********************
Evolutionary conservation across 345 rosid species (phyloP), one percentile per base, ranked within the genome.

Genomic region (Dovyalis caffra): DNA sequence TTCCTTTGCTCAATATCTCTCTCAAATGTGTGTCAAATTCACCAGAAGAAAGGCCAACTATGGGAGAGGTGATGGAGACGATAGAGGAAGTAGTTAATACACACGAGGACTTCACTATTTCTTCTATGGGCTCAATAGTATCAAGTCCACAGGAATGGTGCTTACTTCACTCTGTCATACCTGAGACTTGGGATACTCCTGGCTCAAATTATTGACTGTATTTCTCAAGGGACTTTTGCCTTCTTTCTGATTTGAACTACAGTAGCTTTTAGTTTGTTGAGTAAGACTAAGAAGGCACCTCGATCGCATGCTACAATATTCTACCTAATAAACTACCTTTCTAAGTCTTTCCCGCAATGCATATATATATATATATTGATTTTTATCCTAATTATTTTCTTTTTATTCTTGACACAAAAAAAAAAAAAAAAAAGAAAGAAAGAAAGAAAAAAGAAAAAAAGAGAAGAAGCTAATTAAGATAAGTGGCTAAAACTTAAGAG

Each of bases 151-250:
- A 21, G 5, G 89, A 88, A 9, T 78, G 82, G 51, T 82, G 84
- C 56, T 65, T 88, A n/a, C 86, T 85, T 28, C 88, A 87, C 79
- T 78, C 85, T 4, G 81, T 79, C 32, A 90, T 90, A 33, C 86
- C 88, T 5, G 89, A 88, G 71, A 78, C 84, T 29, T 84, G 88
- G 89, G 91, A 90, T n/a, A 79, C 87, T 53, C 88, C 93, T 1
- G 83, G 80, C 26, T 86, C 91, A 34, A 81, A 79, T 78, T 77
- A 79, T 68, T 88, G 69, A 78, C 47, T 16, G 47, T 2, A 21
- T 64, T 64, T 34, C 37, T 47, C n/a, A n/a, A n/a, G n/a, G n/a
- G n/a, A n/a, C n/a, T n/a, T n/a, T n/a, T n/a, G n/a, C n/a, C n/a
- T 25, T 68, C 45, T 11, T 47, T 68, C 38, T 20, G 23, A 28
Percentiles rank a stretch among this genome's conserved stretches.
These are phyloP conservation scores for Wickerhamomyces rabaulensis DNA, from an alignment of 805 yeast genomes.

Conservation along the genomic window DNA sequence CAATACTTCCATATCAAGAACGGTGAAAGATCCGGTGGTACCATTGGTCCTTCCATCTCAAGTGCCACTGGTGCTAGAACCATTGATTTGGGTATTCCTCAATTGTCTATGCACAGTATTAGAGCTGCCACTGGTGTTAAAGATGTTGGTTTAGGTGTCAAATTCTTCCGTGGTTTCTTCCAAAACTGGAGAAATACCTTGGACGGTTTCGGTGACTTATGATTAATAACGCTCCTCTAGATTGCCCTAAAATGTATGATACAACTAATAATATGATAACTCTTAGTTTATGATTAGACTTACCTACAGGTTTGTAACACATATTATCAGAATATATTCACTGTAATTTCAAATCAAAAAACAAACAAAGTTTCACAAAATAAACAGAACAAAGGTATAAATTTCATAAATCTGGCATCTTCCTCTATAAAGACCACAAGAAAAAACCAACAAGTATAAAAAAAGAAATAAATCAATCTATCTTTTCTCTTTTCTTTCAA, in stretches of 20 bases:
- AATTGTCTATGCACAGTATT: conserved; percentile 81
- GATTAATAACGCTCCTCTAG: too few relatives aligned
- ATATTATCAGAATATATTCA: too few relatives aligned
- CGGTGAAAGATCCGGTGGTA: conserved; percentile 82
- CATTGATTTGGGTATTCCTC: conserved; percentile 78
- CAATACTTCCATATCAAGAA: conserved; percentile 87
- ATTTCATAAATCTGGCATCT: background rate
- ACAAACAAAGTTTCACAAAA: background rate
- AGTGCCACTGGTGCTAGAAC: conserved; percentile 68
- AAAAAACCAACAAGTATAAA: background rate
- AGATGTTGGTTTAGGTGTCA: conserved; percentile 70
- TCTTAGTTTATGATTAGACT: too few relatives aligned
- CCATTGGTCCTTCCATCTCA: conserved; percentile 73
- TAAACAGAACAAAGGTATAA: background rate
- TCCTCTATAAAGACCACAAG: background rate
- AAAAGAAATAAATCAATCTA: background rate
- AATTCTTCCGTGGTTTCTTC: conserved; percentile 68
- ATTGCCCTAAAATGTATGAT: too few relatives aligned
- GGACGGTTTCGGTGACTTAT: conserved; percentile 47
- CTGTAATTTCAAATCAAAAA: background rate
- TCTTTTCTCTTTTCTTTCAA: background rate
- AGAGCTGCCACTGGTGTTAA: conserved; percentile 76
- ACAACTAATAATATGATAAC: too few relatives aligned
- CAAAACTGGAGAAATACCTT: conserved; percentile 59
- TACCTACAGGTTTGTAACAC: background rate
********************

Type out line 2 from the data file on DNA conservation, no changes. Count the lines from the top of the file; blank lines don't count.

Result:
Genomic region (Dovyalis caffra): DNA sequence TTCCTTTGCTCAATATCTCTCTCAAATGTGTGTCAAATTCACCAGAAGAAAGGCCAACTATGGGAGAGGTGATGGAGACGATAGAGGAAGTAGTTAATACACACGAGGACTTCACTATTTCTTCTATGGGCTCAATAGTATCAAGTCCACAGGAATGGTGCTTACTTCACTCTGTCATACCTGAGACTTGGGATACTCCTGGCTCAAATTATTGACTGTATTTCTCAAGGGACTTTTGCCTTCTTTCTGATTTGAACTACAGTAGCTTTTAGTTTGTTGAGTAAGACTAAGAAGGCACCTCGATCGCATGCTACAATATTCTACCTAATAAACTACCTTTCTAAGTCTTTCCCGCAATGCATATATATATATATATTGATTTTTATCCTAATTATTTTCTTTTTATTCTTGACACAAAAAAAAAAAAAAAAAAGAAAGAAAGAAAGAAAAAAGAAAAAAAGAGAAGAAGCTAATTAAGATAAGTGGCTAAAACTTAAGAG